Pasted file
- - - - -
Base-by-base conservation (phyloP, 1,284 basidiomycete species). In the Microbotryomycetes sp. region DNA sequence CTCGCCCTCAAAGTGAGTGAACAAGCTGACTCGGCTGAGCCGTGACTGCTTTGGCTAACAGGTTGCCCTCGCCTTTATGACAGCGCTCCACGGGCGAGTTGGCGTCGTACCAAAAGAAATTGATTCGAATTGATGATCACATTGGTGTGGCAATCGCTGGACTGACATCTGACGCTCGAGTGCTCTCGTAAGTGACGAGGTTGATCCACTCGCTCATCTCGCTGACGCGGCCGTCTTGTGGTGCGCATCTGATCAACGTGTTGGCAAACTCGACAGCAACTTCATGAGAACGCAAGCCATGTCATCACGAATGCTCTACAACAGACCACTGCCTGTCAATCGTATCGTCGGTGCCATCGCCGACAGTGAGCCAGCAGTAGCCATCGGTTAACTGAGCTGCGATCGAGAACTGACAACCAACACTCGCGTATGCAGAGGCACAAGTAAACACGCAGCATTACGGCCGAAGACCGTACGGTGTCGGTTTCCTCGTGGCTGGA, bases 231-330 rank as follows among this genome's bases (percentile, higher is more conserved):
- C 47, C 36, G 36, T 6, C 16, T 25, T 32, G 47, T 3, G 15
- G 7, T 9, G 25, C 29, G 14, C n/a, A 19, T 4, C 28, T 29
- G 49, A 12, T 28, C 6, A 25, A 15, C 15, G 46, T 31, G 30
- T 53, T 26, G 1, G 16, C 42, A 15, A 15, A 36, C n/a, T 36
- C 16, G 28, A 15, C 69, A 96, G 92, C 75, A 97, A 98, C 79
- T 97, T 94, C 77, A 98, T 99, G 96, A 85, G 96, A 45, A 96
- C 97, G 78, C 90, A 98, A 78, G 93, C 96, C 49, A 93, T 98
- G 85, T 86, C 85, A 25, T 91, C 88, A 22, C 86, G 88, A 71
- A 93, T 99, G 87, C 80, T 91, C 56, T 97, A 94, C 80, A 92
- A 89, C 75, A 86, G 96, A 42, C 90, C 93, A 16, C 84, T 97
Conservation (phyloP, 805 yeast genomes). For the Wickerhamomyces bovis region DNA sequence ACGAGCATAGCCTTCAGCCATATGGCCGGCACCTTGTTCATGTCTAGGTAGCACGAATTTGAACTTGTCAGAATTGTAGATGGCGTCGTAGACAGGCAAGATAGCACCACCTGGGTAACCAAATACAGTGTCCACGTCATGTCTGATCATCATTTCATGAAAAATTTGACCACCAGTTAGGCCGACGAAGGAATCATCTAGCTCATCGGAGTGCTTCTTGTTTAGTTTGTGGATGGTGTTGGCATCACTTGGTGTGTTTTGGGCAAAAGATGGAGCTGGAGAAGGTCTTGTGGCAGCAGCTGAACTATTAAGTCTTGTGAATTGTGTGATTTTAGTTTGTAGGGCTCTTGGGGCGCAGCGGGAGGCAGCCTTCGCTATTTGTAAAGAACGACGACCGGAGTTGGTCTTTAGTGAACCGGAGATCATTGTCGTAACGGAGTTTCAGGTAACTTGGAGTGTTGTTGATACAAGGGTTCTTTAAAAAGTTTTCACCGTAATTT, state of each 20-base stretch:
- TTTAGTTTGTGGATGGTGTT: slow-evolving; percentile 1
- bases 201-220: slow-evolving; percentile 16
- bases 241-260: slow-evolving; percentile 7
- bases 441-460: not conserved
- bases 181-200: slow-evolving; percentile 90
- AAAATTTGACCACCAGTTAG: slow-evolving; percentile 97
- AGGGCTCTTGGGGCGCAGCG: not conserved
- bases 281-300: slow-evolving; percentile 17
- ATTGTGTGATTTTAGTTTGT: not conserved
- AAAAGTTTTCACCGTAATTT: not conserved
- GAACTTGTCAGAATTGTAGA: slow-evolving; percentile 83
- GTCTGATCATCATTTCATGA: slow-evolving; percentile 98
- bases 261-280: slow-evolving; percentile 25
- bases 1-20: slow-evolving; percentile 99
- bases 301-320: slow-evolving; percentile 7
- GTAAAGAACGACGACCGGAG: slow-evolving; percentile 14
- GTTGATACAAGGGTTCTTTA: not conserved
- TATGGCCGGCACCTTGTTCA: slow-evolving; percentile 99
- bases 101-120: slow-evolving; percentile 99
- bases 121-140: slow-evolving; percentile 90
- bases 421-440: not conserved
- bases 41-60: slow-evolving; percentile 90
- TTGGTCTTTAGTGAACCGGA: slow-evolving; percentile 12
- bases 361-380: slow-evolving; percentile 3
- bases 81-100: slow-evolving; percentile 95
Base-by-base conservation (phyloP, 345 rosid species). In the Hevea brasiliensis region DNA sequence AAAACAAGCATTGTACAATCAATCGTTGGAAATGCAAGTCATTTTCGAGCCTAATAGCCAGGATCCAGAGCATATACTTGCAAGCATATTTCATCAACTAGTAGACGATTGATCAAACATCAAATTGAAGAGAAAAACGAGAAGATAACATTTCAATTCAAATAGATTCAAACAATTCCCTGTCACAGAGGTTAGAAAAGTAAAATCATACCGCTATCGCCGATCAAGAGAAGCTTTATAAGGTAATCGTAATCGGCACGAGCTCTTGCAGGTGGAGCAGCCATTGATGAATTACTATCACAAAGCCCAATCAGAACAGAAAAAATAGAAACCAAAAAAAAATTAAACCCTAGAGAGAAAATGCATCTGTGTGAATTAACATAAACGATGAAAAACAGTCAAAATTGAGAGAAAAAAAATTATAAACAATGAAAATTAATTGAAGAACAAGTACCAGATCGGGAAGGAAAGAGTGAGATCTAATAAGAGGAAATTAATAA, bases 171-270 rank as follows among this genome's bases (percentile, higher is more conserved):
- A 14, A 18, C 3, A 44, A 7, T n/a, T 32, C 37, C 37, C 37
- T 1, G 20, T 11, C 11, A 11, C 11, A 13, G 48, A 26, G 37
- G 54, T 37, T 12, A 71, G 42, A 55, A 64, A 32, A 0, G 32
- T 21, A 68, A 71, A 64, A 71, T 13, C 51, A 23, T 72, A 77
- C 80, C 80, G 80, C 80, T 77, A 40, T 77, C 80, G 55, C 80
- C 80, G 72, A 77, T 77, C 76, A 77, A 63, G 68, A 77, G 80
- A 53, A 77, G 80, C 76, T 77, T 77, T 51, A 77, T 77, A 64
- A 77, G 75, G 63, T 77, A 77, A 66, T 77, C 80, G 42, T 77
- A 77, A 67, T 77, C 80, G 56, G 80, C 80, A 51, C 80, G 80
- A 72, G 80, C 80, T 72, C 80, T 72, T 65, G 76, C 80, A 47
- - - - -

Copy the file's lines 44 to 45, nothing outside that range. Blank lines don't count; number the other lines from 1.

- C 80, G 72, A 77, T 77, C 76, A 77, A 63, G 68, A 77, G 80
- A 53, A 77, G 80, C 76, T 77, T 77, T 51, A 77, T 77, A 64